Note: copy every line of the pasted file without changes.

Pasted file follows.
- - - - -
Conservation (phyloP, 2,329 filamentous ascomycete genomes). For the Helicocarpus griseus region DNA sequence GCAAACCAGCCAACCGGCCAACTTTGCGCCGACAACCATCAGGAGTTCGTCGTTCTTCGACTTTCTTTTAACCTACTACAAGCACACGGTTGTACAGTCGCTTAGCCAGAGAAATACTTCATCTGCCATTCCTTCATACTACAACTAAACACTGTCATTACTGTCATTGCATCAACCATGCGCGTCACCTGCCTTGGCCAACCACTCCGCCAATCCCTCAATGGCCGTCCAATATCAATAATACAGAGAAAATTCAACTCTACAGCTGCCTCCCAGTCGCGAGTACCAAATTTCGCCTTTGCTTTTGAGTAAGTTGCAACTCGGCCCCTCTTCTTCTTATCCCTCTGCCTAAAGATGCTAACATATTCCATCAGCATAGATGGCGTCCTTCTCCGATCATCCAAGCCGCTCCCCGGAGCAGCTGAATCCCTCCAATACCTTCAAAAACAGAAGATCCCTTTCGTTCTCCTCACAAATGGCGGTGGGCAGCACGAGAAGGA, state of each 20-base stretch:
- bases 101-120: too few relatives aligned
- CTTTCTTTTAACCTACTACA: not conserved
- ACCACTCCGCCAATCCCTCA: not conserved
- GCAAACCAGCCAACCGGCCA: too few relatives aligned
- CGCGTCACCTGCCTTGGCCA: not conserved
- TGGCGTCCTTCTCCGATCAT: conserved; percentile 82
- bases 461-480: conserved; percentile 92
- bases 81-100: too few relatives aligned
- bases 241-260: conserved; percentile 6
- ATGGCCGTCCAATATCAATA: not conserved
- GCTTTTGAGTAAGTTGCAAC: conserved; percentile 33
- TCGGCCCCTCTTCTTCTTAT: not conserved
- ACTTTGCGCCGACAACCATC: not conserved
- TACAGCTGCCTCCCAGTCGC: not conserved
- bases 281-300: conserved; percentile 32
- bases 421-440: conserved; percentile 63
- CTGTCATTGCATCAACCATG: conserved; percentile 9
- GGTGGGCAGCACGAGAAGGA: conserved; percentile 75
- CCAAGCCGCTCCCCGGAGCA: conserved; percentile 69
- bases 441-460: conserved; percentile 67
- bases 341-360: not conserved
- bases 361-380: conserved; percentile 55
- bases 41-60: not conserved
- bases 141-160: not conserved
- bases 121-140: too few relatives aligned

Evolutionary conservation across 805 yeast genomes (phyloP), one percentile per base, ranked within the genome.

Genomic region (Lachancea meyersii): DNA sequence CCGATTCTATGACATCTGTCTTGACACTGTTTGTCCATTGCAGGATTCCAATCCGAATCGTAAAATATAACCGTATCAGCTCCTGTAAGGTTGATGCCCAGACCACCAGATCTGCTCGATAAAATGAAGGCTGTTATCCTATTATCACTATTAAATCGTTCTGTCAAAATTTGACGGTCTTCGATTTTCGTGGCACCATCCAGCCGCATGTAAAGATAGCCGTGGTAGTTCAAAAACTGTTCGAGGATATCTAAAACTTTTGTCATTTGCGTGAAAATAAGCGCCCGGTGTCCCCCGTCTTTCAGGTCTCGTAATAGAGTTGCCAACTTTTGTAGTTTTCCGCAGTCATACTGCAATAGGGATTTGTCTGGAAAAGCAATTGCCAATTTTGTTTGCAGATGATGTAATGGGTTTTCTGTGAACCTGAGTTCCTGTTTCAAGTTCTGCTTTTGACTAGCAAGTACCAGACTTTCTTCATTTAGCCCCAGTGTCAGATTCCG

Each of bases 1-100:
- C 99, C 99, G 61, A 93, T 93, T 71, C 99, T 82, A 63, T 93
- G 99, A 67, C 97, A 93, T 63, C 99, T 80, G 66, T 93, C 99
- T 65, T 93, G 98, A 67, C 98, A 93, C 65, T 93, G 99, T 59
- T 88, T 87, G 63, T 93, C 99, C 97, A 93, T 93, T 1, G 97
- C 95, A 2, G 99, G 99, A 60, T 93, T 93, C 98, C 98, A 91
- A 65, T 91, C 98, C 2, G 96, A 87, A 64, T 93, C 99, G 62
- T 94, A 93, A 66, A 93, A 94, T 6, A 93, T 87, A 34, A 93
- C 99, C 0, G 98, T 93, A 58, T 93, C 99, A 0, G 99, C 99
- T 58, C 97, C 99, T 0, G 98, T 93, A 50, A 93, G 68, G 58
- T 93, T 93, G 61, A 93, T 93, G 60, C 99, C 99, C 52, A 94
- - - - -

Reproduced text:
Conservation (phyloP, 2,329 filamentous ascomycete genomes). For the Helicocarpus griseus region DNA sequence GCAAACCAGCCAACCGGCCAACTTTGCGCCGACAACCATCAGGAGTTCGTCGTTCTTCGACTTTCTTTTAACCTACTACAAGCACACGGTTGTACAGTCGCTTAGCCAGAGAAATACTTCATCTGCCATTCCTTCATACTACAACTAAACACTGTCATTACTGTCATTGCATCAACCATGCGCGTCACCTGCCTTGGCCAACCACTCCGCCAATCCCTCAATGGCCGTCCAATATCAATAATACAGAGAAAATTCAACTCTACAGCTGCCTCCCAGTCGCGAGTACCAAATTTCGCCTTTGCTTTTGAGTAAGTTGCAACTCGGCCCCTCTTCTTCTTATCCCTCTGCCTAAAGATGCTAACATATTCCATCAGCATAGATGGCGTCCTTCTCCGATCATCCAAGCCGCTCCCCGGAGCAGCTGAATCCCTCCAATACCTTCAAAAACAGAAGATCCCTTTCGTTCTCCTCACAAATGGCGGTGGGCAGCACGAGAAGGA, state of each 20-base stretch:
- bases 101-120: too few relatives aligned
- CTTTCTTTTAACCTACTACA: not conserved
- ACCACTCCGCCAATCCCTCA: not conserved
- GCAAACCAGCCAACCGGCCA: too few relatives aligned
- CGCGTCACCTGCCTTGGCCA: not conserved
- TGGCGTCCTTCTCCGATCAT: conserved; percentile 82
- bases 461-480: conserved; percentile 92
- bases 81-100: too few relatives aligned
- bases 241-260: conserved; percentile 6
- ATGGCCGTCCAATATCAATA: not conserved
- GCTTTTGAGTAAGTTGCAAC: conserved; percentile 33
- TCGGCCCCTCTTCTTCTTAT: not conserved
- ACTTTGCGCCGACAACCATC: not conserved
- TACAGCTGCCTCCCAGTCGC: not conserved
- bases 281-300: conserved; percentile 32
- bases 421-440: conserved; percentile 63
- CTGTCATTGCATCAACCATG: conserved; percentile 9
- GGTGGGCAGCACGAGAAGGA: conserved; percentile 75
- CCAAGCCGCTCCCCGGAGCA: conserved; percentile 69
- bases 441-460: conserved; percentile 67
- bases 341-360: not conserved
- bases 361-380: conserved; percentile 55
- bases 41-60: not conserved
- bases 141-160: not conserved
- bases 121-140: too few relatives aligned

Evolutionary conservation across 805 yeast genomes (phyloP), one percentile per base, ranked within the genome.

Genomic region (Lachancea meyersii): DNA sequence CCGATTCTATGACATCTGTCTTGACACTGTTTGTCCATTGCAGGATTCCAATCCGAATCGTAAAATATAACCGTATCAGCTCCTGTAAGGTTGATGCCCAGACCACCAGATCTGCTCGATAAAATGAAGGCTGTTATCCTATTATCACTATTAAATCGTTCTGTCAAAATTTGACGGTCTTCGATTTTCGTGGCACCATCCAGCCGCATGTAAAGATAGCCGTGGTAGTTCAAAAACTGTTCGAGGATATCTAAAACTTTTGTCATTTGCGTGAAAATAAGCGCCCGGTGTCCCCCGTCTTTCAGGTCTCGTAATAGAGTTGCCAACTTTTGTAGTTTTCCGCAGTCATACTGCAATAGGGATTTGTCTGGAAAAGCAATTGCCAATTTTGTTTGCAGATGATGTAATGGGTTTTCTGTGAACCTGAGTTCCTGTTTCAAGTTCTGCTTTTGACTAGCAAGTACCAGACTTTCTTCATTTAGCCCCAGTGTCAGATTCCG

Each of bases 1-100:
- C 99, C 99, G 61, A 93, T 93, T 71, C 99, T 82, A 63, T 93
- G 99, A 67, C 97, A 93, T 63, C 99, T 80, G 66, T 93, C 99
- T 65, T 93, G 98, A 67, C 98, A 93, C 65, T 93, G 99, T 59
- T 88, T 87, G 63, T 93, C 99, C 97, A 93, T 93, T 1, G 97
- C 95, A 2, G 99, G 99, A 60, T 93, T 93, C 98, C 98, A 91
- A 65, T 91, C 98, C 2, G 96, A 87, A 64, T 93, C 99, G 62
- T 94, A 93, A 66, A 93, A 94, T 6, A 93, T 87, A 34, A 93
- C 99, C 0, G 98, T 93, A 58, T 93, C 99, A 0, G 99, C 99
- T 58, C 97, C 99, T 0, G 98, T 93, A 50, A 93, G 68, G 58
- T 93, T 93, G 61, A 93, T 93, G 60, C 99, C 99, C 52, A 94